...life can be translucent

Menu

Any interest in Tarot?

Brendon

Member
Joined
Dec 26, 2014
Messages
43
Reaction score
0
i have got a question like i have seen an ample of pictures in every tarrot card, what does that indicate, does it have any specification and why those pictures are so ancient and mythological :bows:
 

bradford

Senior member
Clarity Supporter
Joined
May 30, 2006
Messages
2,600
Reaction score
28
i have got a question like i have seen an ample of pictures in every tarrot card, what does that indicate, does it have any specification and why those pictures are so ancient and mythological :bows:
The pictures aren't ancient, at least be Yijing standards. The cards we know began in the mid 1400's and were all in place by the mid 1600's, but they continue to evolve, with an unending parade of competing and alternate versions. The best known dates from 1909, which also has the first lasting set of vignettes for the 40 pips. Most of the early histories, as of Egyptian origins, are delusional. It was also not based on Kabbalah, although later it absorbed a number of Kabbalistic ideas by way of Western European versions. Kabbalah is just a couple of centuries older, even though this, too, has a delusional 'history' that goes way back.
 

Brendon

Member
Joined
Dec 26, 2014
Messages
43
Reaction score
0
unfortunately no body gave any appropriate information about the question
 

weiwuwei

Member
Joined
Nov 5, 2012
Messages
37
Reaction score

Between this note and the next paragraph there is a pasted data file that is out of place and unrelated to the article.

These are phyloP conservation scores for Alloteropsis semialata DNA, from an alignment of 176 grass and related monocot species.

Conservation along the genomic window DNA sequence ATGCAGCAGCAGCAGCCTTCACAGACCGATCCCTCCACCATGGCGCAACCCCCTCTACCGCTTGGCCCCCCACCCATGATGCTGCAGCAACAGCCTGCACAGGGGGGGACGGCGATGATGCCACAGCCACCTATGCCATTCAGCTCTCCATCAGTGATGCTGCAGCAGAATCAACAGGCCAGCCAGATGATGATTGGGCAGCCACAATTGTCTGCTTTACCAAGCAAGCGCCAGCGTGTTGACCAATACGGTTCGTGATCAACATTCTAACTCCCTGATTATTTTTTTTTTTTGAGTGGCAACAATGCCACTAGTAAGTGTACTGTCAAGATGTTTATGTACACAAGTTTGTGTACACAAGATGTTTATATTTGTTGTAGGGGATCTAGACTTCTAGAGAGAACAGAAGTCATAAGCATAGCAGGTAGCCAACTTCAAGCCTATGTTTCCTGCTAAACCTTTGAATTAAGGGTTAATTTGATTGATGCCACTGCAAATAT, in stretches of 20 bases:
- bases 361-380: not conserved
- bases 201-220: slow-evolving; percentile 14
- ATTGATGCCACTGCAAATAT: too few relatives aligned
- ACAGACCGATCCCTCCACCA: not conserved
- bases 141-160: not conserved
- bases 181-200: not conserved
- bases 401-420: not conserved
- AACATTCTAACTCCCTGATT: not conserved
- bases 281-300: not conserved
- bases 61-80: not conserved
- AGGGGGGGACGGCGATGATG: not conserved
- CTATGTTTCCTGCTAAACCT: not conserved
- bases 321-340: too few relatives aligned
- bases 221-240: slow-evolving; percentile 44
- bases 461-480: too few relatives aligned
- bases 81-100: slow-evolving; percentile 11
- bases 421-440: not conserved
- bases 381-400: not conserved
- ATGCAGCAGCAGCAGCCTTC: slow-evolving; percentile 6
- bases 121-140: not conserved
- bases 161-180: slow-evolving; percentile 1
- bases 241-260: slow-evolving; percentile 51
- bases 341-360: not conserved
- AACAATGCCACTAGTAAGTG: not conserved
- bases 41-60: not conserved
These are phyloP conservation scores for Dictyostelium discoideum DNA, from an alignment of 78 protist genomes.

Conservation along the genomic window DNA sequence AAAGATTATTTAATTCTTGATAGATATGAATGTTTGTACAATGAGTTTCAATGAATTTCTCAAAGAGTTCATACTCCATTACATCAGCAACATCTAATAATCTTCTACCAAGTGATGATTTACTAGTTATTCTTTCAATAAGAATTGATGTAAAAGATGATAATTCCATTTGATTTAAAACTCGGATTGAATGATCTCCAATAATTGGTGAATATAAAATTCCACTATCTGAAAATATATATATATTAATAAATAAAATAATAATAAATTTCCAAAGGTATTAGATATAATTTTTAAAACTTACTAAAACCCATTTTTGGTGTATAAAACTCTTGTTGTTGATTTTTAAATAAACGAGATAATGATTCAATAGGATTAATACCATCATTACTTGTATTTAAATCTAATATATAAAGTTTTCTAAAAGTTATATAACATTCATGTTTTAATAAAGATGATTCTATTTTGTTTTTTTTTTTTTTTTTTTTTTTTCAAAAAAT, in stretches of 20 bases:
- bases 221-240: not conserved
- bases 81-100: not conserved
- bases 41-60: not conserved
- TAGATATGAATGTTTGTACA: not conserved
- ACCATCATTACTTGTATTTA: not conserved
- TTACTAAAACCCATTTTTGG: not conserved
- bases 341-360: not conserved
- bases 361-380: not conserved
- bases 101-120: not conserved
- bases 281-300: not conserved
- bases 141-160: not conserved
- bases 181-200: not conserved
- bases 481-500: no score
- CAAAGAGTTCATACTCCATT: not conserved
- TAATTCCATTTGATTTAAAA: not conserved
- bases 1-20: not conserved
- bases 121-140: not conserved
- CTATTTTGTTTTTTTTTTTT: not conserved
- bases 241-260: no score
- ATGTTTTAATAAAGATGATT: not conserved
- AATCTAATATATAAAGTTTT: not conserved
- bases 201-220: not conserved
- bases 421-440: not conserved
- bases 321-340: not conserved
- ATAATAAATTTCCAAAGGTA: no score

0
I bought a Rider-Waite deck and used Tarot cards every month (plus a few for specific situations) for about a year, then gave up. It was way too difficult for me to understand. Not so for the I Ching, I know it's less "famous" but I can connect to it (both the Wen/Zhou written material and the Shuo Kua hexagram imagery) a lot better. Maybe it's because I'm one of those people who prefer audio and written material over television and video games.
 
D

deflatormouse

Guest
Hi Bradford,
I am wondering if you have read Gertrude Moakley's book on the Visconti decks, I noticed it is missing from your bibliography. My background is in fine art and art history, and medieval art a point of interest; we may not know who the parents are, but we have the egg; though these decks may have been an evolution of an earlier form or cosmology, it seems to me that scholarship of the tarot has suffered from an absence of attention from art historians who are expert in the (Christian) iconography of that period. Astoundingly, Moakley remains the only person who has bothered to approach it from this perspective to the best of my knowledge.
I read your introduction describing the symbolism and its history as progressive rather than fixed, an evolution that is ongoing- while this is undeniably true, diviners would benefit from the kind of exhaustive iconographic analysis of the earliest decks that art historians have given the Unicorn Tapestries or the Magius Beatus. Other than Moakley 50 years ago, I don't think anyone has even attempted this; probably because the decks are not stylistically or formally noteworthy or exceptional to an art historian.
I only have a cursory interest in the tarot myself, and have't divined with it much, though I own a very nice reproduction of the Sforza deck I much prefer the Zhouyi.
 

bradford

Senior member
Clarity Supporter
Joined
May 30, 2006
Messages
2,600
Reaction score
28
I saw Moakley's work discussed a bit in some of the histories i read, but the book was too pricey for my budget.
 

Clarity,
Office 17622,
PO Box 6945,
London.
W1A 6US
United Kingdom

Phone/ Voicemail:
+44 (0)20 3287 3053 (UK)
+1 (561) 459-4758 (US).

Top